all decrease or if some of them decrease and the remainder are unchanged,
then the length of side A_{n}A_{1} decreases. *

The lemma is obvious for triangles. If in triangle *ABC* side
*AB* and *BC* are unchanged and the angle at *B*
increases, then the length of side *AC* increases. (An
application of the law of cosines). Similarly, decreasing the angle
at *B* without changing the lengths of *AB* and *BC*
will decrease *AC*'s length.

**Consider the polygon**
*A _{1}A_{2} .... A_{n-1}A_{n}*
(please refer to the figure)

Assume that the length of all sides except
*A _{n}A_{1}*
stays constant, and that only one of the angles at vertices

But polygons *A _{1}A_{2}
.... A_{i-1}A_{i}* and

Triangle *A _{1}A_{i}A_{n}* has two of
its sides,

Now, suppose that more than one of the angles of the polygon increase, while the others remain constant. Then we can increase the angles one at time, as follows:

Increase the angle at vertex *A _{i}* while keeping all
the others constant, which causes side

This completes Cauchy's proof of the lemma.

Well no, not exactly. It turns out that Cauchy's proof is
**wrong**.

The incorrect assumption is that transforming a convex polygon into another like the lemma states cannot always be done angle by angle without producing a non-convex polygon in an intermediate stage. For example, (as in the figure) increasing the opposite angles of a (convex) trapezoid at the same time will produce another trapezoid with only one side increased. But if you try to increase either one of the opposite angles on its own by the necessary amount you might end up with a concave quadrilateral.

If you have a concave polygon at some intermidiate stage, of course, the lemma no longer applies, and Cauchy has not shown that the complete transformation from the original convex polygon to the final convex polygon obeys the lemma.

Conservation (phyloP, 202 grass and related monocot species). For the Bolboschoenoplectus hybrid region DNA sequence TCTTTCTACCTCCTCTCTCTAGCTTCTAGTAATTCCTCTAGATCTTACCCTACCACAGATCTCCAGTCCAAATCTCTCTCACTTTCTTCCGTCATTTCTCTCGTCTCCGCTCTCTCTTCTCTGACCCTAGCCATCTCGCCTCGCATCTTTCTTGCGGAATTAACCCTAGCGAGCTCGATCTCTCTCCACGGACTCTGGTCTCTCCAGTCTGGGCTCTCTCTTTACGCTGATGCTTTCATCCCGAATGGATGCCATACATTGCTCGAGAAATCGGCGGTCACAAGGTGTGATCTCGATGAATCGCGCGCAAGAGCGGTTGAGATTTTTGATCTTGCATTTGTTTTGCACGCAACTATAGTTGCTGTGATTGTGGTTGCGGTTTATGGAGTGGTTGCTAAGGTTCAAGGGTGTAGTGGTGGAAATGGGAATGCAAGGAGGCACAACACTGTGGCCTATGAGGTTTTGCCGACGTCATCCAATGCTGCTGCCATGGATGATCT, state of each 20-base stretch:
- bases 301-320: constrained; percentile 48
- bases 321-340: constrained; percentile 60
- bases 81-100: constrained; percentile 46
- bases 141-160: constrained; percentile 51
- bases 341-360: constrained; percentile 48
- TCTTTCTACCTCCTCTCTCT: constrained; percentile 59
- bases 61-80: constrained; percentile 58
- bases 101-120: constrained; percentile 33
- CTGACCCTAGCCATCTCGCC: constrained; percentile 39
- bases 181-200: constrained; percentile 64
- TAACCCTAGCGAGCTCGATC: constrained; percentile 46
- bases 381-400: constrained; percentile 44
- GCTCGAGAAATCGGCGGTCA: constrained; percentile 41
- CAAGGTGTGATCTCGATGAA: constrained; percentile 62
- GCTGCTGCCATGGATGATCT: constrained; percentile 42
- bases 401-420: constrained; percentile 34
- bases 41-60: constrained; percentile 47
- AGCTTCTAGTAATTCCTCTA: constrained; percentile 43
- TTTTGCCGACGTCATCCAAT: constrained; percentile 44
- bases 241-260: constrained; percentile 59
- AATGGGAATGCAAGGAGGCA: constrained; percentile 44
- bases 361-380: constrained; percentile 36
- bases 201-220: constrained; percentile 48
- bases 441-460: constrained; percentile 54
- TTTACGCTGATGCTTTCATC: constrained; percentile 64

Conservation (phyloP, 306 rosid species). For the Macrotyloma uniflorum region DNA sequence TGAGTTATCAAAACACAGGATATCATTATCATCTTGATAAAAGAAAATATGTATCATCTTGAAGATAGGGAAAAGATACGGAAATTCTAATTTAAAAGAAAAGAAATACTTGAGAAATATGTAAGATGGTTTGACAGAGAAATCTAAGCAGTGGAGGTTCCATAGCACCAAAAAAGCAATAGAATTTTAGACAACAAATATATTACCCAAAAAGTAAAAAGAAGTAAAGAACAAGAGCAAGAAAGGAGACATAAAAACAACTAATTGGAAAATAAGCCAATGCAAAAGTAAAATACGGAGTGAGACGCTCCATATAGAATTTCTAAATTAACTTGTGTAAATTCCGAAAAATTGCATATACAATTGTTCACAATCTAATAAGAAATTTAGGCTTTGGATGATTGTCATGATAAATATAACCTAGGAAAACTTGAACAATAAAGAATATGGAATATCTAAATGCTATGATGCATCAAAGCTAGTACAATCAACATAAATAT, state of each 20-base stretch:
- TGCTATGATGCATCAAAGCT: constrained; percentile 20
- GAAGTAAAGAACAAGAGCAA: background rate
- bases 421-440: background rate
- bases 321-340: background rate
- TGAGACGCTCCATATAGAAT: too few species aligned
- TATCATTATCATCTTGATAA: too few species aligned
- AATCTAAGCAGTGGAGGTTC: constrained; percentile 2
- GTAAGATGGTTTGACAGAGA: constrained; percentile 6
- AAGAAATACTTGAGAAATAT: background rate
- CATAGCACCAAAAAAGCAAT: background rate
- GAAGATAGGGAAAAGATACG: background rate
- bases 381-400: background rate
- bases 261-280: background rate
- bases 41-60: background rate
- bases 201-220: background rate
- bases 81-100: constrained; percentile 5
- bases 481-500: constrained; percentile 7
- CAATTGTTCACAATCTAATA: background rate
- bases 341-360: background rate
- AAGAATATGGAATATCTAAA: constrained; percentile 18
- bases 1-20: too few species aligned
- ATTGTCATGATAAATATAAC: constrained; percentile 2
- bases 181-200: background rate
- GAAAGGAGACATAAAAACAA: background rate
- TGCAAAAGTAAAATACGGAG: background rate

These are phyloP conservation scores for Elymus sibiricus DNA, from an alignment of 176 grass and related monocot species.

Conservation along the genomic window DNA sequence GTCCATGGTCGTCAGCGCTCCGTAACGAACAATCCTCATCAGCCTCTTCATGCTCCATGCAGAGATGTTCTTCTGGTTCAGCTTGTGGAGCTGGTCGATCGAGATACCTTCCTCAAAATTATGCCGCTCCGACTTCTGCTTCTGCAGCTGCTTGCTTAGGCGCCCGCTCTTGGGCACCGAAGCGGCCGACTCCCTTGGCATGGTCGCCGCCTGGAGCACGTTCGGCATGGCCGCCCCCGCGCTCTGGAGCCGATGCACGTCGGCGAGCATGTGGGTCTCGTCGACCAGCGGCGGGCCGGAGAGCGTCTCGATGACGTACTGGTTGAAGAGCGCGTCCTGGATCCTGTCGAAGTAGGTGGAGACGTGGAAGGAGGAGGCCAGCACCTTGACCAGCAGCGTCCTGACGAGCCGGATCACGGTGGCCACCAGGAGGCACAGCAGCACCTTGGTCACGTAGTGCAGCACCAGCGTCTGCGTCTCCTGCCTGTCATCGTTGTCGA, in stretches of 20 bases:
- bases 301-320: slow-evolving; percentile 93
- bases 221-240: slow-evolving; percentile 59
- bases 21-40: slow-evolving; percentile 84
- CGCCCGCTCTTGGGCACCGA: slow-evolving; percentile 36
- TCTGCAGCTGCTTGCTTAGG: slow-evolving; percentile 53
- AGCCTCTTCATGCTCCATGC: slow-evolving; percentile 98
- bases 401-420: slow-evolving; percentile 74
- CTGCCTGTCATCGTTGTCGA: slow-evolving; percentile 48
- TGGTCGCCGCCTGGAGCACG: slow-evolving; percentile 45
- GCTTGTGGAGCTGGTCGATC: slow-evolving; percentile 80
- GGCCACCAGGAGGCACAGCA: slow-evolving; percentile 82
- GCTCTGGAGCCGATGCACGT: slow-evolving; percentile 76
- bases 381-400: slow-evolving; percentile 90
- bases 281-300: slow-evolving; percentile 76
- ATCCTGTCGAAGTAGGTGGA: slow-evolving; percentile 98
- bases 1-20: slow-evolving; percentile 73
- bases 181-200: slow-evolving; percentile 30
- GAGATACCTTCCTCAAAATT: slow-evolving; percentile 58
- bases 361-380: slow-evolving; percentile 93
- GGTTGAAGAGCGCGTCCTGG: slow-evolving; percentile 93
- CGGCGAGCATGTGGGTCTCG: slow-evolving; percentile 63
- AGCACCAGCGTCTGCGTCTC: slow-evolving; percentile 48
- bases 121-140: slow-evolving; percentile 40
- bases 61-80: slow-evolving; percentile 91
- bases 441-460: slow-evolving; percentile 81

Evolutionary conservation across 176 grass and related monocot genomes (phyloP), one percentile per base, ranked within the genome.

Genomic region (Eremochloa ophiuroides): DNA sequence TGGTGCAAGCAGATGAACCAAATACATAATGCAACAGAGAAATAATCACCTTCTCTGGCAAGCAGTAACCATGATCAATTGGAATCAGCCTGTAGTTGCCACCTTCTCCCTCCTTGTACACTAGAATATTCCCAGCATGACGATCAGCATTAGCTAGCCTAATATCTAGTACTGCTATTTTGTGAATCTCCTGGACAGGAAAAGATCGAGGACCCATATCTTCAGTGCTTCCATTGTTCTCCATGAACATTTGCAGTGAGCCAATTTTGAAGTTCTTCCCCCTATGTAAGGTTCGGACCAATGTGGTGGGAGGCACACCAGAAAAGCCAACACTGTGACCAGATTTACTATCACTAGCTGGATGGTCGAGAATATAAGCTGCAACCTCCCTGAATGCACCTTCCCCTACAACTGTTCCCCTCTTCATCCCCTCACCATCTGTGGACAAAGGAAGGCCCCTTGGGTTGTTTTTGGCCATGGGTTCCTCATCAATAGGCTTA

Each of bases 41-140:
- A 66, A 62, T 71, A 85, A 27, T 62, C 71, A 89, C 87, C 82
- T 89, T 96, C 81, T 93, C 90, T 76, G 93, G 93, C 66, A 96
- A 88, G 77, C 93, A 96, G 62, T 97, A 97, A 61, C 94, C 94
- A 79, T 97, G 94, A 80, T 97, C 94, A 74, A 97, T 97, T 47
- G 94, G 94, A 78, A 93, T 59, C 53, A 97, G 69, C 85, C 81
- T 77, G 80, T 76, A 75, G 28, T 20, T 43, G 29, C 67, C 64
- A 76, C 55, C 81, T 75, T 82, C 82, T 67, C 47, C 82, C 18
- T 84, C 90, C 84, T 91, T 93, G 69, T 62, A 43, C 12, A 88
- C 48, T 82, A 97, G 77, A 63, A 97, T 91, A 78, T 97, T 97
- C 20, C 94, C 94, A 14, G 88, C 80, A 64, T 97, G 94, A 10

Cauchy's proof is a brilliant example of the difficulty of geometric reasoning, created by a world famous mathematician. The proof was corrected, by the German mathematician Steinitz, in 1934, but the corrected version is a horrendously technical induction proof. We will not attempt to give that version here; instead we now give a very simple version proof from Schoenberg and Zaremba that requires no more than high school mathematics.

Given the original polygon, find the vertex *A _{k}*
farthest from the line containing the segment

Let (*x _{i}* ,

Now construct the new polygon by keeping *A _{k}* in
place and keeping the

The length of *A _{1}A_{n}* (as it is on the

It can be seen that when we construct the new polygon, the
length of *A _{1}'A_{n}'*, which is at least

We can illustrate this more fully by drawing a right triangle
*A _{i}A_{i-1}P*, (see figure) where

An identical argument holds for the case where angles decrease, so the lemma is proved.

[1] Lyusternik, L.A. __Convex Figures and
Polyhedra__. Trans. Barnett, D. D.C. Heath&co., Boston.

[2] Singer, David A. __Geometry: Plane and
Fancy__. Springer, 1997